An exercise that really helped me rework and cut down the first chapter of Happy Endings Inc. was having to choose a twenty-minute reading from the manuscript last June before graduating. When I read the first chapter out loud at home, timing myself, I realized that after reading for twenty minutes, I have barely gotten my heroine out of her office and to the restaurant where she’s supposed to be going on a blind date (who stands her up) and where she gets the first glimpse of the hero. Being completely honest, I was bored with it. There was no way I was going to subject my friends and classmates to that! I ended up choosing a passage from the middle when the heroine learns the identity of the man she’s planning the wedding for. And then I revised the first two chapters—ended up taking them from two down to one, much tighter, faster-moving chapter.

For an exercise: read the first chapter of your novel aloud with an audience in mind—whether you picture yourself reading it to a group of other writers or reading it before a book signing (keeping in mind you want people to be so intrigued they will want to buy it). Does it introduce the character without spending too much time on the character? Does the action of the story start immediately? Are you dropping hints of the intrigue, the romance, the suspense, the thrills to come?

Next time, we’ll start looking at last scenes/lines . . .

6 Comments
  1. Wednesday, April 11, 2007 6:28 am

    You can’t know how much this entry has helped me today. I’ve become so mired in grief over my opening chapter of the lastest work. What I wrote six months ago and thought was “good” now doesn’t work for me.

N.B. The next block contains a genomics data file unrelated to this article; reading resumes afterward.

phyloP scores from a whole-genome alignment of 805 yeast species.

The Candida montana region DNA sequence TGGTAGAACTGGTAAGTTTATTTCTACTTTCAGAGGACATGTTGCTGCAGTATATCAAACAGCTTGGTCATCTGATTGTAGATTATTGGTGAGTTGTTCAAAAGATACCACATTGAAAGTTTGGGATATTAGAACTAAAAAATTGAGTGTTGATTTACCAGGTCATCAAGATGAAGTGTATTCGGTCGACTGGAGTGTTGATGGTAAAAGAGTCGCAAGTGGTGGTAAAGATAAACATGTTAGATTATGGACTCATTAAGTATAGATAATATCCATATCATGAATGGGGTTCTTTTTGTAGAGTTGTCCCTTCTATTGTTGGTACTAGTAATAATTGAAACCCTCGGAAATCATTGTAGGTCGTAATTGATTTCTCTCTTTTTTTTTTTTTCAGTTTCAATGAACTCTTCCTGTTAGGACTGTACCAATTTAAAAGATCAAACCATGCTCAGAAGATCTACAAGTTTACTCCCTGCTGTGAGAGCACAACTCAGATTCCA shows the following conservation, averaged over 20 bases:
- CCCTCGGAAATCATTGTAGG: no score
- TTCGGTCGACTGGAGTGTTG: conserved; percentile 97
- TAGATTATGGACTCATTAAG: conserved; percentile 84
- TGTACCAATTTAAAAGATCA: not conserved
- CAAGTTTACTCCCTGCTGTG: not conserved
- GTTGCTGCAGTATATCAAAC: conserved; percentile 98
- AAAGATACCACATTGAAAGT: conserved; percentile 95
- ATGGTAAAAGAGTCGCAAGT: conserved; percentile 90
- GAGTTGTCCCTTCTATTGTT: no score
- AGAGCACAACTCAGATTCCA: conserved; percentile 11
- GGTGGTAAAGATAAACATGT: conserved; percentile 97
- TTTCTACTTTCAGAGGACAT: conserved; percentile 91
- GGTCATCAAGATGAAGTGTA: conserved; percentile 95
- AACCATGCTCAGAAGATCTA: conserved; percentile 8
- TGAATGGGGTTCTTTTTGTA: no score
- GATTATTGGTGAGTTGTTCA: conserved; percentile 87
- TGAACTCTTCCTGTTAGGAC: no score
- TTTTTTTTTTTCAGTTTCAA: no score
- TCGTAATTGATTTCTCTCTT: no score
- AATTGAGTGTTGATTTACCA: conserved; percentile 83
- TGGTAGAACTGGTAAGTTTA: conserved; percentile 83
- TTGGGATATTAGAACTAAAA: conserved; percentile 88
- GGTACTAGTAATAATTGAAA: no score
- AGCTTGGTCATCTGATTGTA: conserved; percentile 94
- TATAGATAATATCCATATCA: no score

It’s a relief to know that’s not unusual.

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  2. Wednesday, April 11, 2007 11:29 am

    This has been another great course for me. I’ve just been wrestling over rearranging chapters in the WIP, and this has given me hope. Thank you!

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  3. Wednesday, April 11, 2007 1:45 pm

    First chapters take me a LONG time and many revisions to get right. It’s so true that the story usually takes a turn I didn’t expect, rendering the first chapter moot. First lines? Easy. First chapters–a long work in progress.

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  4. Thursday, April 12, 2007 4:53 am

    So very true! The first line is always the hardest for me to write (I’m sure this problem is not exclusive to me). Even at work — where I write economic analysis — I need that one line before everything else comes pouring out of me. It grates me senseless! But thanks for the tips… truly they’ve helped! I’ll be coming back for more 😉